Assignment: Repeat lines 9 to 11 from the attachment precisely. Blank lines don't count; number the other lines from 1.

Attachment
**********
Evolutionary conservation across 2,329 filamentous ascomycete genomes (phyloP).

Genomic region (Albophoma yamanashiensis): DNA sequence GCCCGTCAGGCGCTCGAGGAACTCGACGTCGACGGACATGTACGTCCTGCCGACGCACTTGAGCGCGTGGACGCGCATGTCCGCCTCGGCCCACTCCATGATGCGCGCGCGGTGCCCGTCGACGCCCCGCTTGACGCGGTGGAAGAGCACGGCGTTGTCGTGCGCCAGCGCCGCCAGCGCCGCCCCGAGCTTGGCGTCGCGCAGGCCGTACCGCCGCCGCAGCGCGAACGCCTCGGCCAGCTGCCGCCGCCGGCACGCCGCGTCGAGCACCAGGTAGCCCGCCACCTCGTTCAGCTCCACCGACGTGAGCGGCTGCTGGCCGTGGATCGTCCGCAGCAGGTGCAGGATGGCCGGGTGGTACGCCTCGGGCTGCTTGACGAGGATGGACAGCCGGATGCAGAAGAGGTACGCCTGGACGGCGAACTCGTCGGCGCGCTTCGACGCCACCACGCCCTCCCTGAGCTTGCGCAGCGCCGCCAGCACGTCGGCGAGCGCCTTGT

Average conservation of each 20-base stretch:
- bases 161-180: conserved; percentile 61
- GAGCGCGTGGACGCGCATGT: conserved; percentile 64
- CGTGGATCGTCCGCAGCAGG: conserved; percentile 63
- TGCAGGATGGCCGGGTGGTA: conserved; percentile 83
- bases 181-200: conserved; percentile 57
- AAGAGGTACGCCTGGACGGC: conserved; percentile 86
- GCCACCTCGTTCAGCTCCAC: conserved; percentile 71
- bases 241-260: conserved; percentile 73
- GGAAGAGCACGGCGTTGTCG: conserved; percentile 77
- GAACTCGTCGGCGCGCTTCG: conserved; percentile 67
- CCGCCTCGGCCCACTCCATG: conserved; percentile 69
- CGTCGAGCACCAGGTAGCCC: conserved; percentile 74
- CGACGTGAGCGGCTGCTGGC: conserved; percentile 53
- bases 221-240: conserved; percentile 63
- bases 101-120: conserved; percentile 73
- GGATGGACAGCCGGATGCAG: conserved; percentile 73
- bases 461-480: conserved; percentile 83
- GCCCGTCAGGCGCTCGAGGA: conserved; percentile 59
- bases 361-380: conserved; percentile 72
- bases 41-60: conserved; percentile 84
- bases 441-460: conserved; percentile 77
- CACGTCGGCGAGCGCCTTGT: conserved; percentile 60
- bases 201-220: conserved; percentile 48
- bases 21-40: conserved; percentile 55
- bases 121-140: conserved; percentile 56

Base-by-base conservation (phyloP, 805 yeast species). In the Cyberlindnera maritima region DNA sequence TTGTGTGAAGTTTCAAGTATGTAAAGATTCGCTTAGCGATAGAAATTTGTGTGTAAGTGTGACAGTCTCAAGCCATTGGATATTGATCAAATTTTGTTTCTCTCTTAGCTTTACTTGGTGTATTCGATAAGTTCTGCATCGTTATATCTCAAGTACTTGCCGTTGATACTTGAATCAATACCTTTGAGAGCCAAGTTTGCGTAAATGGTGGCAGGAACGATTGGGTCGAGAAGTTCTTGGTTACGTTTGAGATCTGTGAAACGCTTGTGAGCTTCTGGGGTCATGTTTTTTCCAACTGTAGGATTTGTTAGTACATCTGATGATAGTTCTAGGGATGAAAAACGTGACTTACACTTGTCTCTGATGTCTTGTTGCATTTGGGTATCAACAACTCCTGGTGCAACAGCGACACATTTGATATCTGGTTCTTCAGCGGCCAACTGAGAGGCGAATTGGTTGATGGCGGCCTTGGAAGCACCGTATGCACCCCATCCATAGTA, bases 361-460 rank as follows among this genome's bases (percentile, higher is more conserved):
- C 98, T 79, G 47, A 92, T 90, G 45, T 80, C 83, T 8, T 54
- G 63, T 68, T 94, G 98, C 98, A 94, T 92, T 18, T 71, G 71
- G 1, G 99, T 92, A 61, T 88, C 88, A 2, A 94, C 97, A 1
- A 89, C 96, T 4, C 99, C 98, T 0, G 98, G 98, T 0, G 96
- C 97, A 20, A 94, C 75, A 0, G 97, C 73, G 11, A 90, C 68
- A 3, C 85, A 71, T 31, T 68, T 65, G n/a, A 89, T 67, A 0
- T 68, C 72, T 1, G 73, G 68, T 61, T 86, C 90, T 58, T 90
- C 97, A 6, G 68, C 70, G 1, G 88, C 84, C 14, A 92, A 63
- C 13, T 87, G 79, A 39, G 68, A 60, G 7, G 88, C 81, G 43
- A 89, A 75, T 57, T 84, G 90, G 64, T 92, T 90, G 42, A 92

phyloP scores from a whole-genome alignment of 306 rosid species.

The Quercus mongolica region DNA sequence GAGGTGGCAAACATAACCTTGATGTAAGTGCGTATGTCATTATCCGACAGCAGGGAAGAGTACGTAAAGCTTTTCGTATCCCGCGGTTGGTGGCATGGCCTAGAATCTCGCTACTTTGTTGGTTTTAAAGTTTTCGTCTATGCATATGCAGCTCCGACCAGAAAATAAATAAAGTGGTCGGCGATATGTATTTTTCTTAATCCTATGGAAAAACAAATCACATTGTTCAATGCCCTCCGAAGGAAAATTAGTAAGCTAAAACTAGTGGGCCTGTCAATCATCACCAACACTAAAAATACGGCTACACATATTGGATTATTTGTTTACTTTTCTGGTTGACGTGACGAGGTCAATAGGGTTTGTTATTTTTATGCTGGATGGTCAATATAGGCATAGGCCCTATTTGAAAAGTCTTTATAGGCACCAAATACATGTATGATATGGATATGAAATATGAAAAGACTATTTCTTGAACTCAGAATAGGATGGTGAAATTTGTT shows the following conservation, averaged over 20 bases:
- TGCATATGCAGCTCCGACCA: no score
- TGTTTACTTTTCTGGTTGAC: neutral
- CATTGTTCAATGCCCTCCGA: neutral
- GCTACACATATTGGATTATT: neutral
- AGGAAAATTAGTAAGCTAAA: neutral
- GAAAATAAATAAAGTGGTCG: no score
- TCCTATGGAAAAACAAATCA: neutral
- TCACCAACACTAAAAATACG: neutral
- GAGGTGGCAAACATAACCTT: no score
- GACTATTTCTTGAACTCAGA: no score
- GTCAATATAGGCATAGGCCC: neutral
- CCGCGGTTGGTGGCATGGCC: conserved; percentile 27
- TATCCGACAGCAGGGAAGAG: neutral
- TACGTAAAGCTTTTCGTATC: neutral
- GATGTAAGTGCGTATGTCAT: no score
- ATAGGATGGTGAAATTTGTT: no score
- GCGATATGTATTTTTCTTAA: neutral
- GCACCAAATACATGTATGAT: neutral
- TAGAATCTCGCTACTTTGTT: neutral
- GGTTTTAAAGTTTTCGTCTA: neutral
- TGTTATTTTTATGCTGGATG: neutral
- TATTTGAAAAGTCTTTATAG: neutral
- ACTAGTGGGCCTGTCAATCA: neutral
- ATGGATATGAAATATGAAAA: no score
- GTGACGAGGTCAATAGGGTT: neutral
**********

- AAGAGGTACGCCTGGACGGC: conserved; percentile 86
- GCCACCTCGTTCAGCTCCAC: conserved; percentile 71
- bases 241-260: conserved; percentile 73